How an employer responds to a complaint is extremely important. Just last month, the EEOC fined two employers amounts in the six figures for harassment claims that may have otherwise been avoided if the companies had conducted proper investigations.
Everyone hopes that their workforce is happy and functioning appropriately, but when a complaint arises, it is important that you are prepared and that your managers are well trained on how to appropriately respond.
Although receiving a complaint can often feel like a problem, there is a positive aspect that comes with it. The underlying issue exists independent of a complaint, and an employee coming forward provides you an opportunity to respond and handle the situation. Receiving a complaint allows you to both (a) shield yourself against liability from some claims by raising an affirmative defense that reasonable steps were taken to stop and prevent any alleged harassment, and (b) provide you with a solid record on which you can base disciplinary action.
In order to properly address a complaint and take advantage of the silver linings, it is important that you respond promptly, conduct a thorough and fair investigation, and take reasonable action based on the results.
- Receiving a Complaint
After receiving a workplace complaint, the employer must evaluate whether an investigation is warranted. Some employers investigate all complaints, which helps demonstrate how seriously the company takes them. Although not every complaint necessitates a full investigation, the employer should minimally review the allegations and determine if true, if the alleged conduct violates company policy. An investigation is particularly important for any complaint which includes behavior that could potentially be unlawful or which could lead to disciplinary action for an employee.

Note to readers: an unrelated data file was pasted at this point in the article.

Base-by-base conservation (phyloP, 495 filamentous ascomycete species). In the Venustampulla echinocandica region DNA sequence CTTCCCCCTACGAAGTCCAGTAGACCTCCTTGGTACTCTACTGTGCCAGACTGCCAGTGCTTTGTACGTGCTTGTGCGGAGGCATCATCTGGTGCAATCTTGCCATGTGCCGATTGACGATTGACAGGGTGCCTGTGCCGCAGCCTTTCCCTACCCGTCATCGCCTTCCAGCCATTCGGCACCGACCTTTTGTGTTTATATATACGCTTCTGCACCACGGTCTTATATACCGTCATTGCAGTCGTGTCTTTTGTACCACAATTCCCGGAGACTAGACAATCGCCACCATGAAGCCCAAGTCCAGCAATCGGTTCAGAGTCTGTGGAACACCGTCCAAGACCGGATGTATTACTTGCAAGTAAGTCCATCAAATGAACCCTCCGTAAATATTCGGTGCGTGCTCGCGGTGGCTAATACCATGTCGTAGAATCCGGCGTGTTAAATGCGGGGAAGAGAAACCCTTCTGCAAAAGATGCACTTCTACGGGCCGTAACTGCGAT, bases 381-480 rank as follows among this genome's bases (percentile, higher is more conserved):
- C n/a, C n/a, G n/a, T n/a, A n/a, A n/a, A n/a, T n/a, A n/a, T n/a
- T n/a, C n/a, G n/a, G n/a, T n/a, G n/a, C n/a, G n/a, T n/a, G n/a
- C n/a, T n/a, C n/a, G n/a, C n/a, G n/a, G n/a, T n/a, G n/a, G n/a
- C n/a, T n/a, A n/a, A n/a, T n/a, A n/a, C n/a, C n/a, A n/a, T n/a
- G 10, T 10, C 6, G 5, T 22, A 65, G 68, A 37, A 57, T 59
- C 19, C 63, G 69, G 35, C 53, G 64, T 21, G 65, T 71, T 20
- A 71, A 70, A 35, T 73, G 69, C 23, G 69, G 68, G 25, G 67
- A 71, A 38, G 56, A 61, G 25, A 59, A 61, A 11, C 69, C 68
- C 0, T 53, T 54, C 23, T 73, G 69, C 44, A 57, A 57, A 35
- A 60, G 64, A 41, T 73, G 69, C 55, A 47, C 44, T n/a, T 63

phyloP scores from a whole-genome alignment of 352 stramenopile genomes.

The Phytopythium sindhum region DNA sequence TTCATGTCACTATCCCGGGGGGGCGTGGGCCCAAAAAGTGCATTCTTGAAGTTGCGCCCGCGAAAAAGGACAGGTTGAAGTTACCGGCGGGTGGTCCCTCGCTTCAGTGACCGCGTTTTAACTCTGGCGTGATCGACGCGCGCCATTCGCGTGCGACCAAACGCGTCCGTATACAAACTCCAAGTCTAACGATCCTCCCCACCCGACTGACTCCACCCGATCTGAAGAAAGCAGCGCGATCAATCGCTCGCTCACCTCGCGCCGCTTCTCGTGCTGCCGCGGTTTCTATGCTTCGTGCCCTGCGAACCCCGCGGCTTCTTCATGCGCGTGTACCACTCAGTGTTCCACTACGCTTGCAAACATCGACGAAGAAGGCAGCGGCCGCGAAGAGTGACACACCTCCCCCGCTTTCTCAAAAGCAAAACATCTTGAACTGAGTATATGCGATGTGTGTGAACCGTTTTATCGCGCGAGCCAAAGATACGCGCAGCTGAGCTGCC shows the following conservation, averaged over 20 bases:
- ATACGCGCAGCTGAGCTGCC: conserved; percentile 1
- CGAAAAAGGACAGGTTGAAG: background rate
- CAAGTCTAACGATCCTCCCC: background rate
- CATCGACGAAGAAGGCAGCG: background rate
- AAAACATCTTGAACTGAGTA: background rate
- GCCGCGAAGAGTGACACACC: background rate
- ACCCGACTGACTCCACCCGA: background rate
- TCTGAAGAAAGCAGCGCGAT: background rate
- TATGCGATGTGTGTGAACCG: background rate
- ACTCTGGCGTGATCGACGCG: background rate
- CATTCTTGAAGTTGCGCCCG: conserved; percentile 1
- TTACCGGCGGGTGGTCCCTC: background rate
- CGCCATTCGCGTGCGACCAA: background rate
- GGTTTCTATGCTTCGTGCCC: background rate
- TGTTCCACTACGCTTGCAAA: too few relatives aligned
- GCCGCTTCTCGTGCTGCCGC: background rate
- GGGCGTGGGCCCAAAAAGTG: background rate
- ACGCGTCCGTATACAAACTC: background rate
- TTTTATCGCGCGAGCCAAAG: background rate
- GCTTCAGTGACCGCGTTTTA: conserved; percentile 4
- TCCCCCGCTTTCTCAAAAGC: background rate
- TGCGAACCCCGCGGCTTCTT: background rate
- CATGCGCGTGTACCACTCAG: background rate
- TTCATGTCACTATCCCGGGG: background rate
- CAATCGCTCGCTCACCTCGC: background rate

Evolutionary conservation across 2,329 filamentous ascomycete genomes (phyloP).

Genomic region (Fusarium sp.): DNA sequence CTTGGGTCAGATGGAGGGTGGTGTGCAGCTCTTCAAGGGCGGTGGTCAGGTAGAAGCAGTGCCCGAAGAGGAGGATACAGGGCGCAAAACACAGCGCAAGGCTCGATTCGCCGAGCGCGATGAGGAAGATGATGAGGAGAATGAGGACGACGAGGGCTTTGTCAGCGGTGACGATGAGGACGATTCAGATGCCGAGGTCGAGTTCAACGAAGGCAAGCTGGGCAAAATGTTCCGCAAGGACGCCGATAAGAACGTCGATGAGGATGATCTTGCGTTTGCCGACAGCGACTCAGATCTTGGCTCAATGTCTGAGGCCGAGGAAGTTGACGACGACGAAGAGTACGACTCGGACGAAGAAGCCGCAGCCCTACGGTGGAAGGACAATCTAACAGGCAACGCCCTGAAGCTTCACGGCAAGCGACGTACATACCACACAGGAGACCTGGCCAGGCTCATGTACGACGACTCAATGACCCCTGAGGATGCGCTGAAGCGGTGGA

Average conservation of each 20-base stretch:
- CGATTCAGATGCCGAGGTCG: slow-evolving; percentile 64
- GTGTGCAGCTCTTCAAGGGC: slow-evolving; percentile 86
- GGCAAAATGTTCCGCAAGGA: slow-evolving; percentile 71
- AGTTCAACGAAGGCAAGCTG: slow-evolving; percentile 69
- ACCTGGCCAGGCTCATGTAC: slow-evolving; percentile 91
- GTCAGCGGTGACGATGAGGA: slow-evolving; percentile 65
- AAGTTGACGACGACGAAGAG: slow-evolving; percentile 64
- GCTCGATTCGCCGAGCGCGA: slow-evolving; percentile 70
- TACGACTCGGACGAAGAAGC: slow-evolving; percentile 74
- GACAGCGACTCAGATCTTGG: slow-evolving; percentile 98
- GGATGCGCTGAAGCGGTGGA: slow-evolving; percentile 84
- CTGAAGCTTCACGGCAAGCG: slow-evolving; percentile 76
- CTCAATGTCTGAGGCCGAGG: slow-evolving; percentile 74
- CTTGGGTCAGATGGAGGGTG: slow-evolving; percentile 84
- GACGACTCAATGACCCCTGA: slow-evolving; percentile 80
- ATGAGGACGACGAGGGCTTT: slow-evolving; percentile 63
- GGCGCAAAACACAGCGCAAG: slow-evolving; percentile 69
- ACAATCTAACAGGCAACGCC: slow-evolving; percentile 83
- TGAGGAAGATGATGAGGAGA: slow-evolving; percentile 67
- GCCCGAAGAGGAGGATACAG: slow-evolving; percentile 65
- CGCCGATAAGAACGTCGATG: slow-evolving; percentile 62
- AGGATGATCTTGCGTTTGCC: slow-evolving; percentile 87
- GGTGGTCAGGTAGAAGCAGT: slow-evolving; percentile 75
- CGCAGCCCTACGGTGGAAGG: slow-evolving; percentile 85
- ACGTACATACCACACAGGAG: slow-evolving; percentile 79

But not every investigation begins with an employee complaint. It is important not to wait for an employee to complain if there is an issue that you are aware of. If an employer has heard rumors of behavior that if true would result in an investigation or disciplinary action, it should not wait for a formal complaint before initiating an investigation. Further, sometimes it is apparent that there is some issue in the workplace causing strife amongst employees without a specific cause being known. For example, there may be a history of small complaints between employees, or an employer may hear, either through a formal process like an annual review or through more informal conversation, that employees feel uncomfortable or unsatisfied, or refer to the workplace or coworkers as “toxic.” An investigation under these circumstances, particularly by an outside investigator with a more removed viewpoint, can help identify issues before they become larger problems and provide the insight necessary to put the workplace back on track.
- Initiating the Investigation
- Conducting an Appropriate & Reliable Investigation